N.C. Talukdar, J.
1. This Rule is at the instance of the complainant petitioner, Benoy Chakraborty against an order dated the 27th February. 1971, passed by Sri H. S. Barari. Additional Chief Presidency Magistrate, Calcutta refusing to issue process against the accused opposite-parties Nos. 2 and 3. in the absence of a sanction under Section 197(1) of the Code of Criminal Procedure, in case No. G/783 of 1970 under Section 302/34 I. P. C.
2. The facts can be put in a short compass. On the 22nd December. 1970, the complainant-petitioner filed a petition of complaint in the court of the Additional Chief Presidency Magistrate, Calcutta under Sections 302/34. 201 and 379 I. P. C. against six named accused persons including the opposite-parties Nos. 2 and 3, and some others, whose names were not known but could be identified. The Additional Chief Presidency Magistrate examined the complainant and sent the matter to Sri R. P. Roy Chowdhury, Presidency Magistrate, 11th Court. Calcutta for a judicial enquiry and report. Several witnesses were examined by the learned enquiring magistrate and some documents were produced at the judicial enquiry and the enquiring magistrate, in his report dated the 18th February, 1970 held that a prima facie case under section 302/34 I. P. C. was made out against all the six accused persons and further held that no sanction under Section 197 (1) of the Code of Criminal Procedure was required for prosecuting the accused Nos. 1 and 6 who are the opposite parties Nos. 2 and 3 in the present Rule. After certain dates the Additional Chief Presidency Magistrate. Calcutta upon hearing the learned lawyer for the prosecution on certain points of law and on perusing the report of the judicial enquiry ultimately by his order dated -the 27th February, 1971, issued process under Section 302/34 I. P. C. against the accused Nos 2 to 5 but refused to issue process against the accused Nos. 1 and 6 in the absence of a requisite sanction under Section 197 (1) of the Code of Criminal Procedure. The order refusing to issue process against the opposite parties Nos. 2 and 3 has been impugned and forms the subject matter of the present Rule.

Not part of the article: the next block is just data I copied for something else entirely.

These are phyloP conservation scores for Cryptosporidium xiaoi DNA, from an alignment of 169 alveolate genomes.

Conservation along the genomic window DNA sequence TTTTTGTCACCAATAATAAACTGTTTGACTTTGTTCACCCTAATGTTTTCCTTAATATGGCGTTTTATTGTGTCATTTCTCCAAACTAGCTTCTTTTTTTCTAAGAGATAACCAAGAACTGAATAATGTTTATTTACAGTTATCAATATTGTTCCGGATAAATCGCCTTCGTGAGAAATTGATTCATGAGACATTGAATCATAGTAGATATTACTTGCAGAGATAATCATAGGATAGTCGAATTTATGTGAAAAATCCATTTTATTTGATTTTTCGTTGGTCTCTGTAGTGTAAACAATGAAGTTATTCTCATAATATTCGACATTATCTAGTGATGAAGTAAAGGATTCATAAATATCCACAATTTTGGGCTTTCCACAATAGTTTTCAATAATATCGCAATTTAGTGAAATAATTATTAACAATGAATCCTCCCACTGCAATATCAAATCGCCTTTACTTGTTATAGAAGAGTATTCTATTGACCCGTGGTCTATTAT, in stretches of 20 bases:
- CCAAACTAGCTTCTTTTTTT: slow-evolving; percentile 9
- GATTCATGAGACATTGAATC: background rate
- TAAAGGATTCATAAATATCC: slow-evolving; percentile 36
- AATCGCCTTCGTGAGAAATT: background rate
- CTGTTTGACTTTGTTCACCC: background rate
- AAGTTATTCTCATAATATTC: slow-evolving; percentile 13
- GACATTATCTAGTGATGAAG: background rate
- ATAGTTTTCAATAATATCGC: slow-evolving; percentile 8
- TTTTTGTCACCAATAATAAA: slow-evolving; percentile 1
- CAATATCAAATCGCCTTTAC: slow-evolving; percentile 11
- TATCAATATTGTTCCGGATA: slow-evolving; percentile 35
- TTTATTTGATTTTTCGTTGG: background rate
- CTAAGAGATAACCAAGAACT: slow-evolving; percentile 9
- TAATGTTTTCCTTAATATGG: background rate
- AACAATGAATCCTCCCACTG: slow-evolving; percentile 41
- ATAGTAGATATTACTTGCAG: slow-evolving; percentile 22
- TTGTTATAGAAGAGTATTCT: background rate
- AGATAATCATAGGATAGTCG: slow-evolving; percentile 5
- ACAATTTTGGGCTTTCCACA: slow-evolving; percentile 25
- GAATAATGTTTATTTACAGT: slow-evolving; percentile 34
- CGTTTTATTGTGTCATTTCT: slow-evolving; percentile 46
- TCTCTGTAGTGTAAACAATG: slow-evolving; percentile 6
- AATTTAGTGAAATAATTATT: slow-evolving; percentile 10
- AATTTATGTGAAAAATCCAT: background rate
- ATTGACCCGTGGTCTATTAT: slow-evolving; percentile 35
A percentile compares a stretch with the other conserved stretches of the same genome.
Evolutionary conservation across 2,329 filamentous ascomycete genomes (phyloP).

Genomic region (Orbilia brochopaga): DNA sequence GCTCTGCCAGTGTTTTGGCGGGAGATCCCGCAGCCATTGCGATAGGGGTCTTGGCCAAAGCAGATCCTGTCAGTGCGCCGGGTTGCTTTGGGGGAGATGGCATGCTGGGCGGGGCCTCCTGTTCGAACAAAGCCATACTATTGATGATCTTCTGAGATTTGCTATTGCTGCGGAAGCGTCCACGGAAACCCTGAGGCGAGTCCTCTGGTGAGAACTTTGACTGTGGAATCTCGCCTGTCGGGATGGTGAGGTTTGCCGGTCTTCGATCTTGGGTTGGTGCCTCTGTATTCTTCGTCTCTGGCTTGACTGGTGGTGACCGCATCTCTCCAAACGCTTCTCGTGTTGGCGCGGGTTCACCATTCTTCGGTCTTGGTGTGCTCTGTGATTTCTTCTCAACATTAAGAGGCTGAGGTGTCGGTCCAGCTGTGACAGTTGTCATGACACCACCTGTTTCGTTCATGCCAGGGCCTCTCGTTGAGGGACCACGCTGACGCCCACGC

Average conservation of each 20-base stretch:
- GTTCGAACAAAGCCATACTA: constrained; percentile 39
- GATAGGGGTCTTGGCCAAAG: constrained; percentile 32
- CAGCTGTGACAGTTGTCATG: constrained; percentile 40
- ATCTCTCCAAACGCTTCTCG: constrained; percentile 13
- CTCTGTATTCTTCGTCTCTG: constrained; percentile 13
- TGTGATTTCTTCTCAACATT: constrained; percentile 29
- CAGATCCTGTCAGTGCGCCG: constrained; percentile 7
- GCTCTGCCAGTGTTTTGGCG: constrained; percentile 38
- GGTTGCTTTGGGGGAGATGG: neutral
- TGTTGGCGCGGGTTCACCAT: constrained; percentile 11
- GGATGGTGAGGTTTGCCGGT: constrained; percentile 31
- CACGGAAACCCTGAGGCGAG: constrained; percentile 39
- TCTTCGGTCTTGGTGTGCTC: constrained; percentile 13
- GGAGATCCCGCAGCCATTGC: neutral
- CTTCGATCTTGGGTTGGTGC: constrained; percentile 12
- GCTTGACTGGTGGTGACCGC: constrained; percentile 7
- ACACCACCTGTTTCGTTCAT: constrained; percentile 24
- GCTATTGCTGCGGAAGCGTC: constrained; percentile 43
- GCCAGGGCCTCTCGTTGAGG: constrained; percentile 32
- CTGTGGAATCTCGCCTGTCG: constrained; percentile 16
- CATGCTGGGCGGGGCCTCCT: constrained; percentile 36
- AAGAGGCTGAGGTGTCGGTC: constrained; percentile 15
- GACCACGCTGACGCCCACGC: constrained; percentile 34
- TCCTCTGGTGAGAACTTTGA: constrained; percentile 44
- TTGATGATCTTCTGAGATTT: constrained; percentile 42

3. Mr. Arun Prokash Chatterjee, Advocate (with Mr. Samar Kumar Dutt, Advocate) appearing in support of the Rule on behalf of the complainant-petitioner made a two-fold submission. one of law and the other a mixed question of law and fact. He contended in the first instance that the learned Advocate-General, appearing on behalf of the opposite-Parties Nos. 2 and 3. who were accused Nos. 1 and 6 in the court below, has indeed no locus standi to appear on their behalf in a Criminal proceeding instituted at the instance of a private complainant, wherein the State is also a party. He referred to Article 165(2) of the Constitution of India Sections 492 and 495 of the Code of Criminal Procedure and also relied on the observations made in D. Basu's 'Commentary on the Constitution of India' (5th Edition). Volume 3 at page 273 relating to the Statutory functions as well as the disabilites of the Advocate-General. Mr, Chatterjee next contended that no sanction under Section 197 (1) of the Code of Criminal Procedure is necessary to proceed against the opposite-parties Nos. 2 and 3 who, according to him, were not at the material time acting in the discharge of their official duties in an incident involving two murders. In this connection Mr. Chatterjee' referred to some decisions which will be considered in their proper context. With the permission of the learned Advocate-General appearing on behalf of the opposite parties Nos. 2 and 3, Mr. Dilip Kumar Dutt. Advocate, argued their case Mr. Dutt submitted that there is no legal bar to the learned Advocate-General's appearance on behalf of the two opposite-parties, who are officers of the State, on being engaged by the State Government in that behalf-more so, when there is no adverse interest. He next contended that the prosecution of the two opposite parties is clearly barred in the absence of a sanction under Section 197 (1) of the Code of Criminal Procedure inasmuch as they are public servants not removable from their offices, save by or with the sanction, of the Central Government and the State Government respectively and at the time, were acting or purporting to act in the discharge of their official duties. In support of his contention he referred to several cases which would be considered in their proper context. Mr. Deba Prosad Chowdhury, Advocate appearing on behalf of the State, opposite party No. 1 also joined issue. Mr. Chowdhury supported the submissions of Mr. Dutt relating to the locus standi of the learned Advocate-General and as to the second contention raised on behalf of the petitioner regarding sanction, he submitted that the same is unwarranted and untenable as the point at issue is now well-settled in a series of judicial decisions.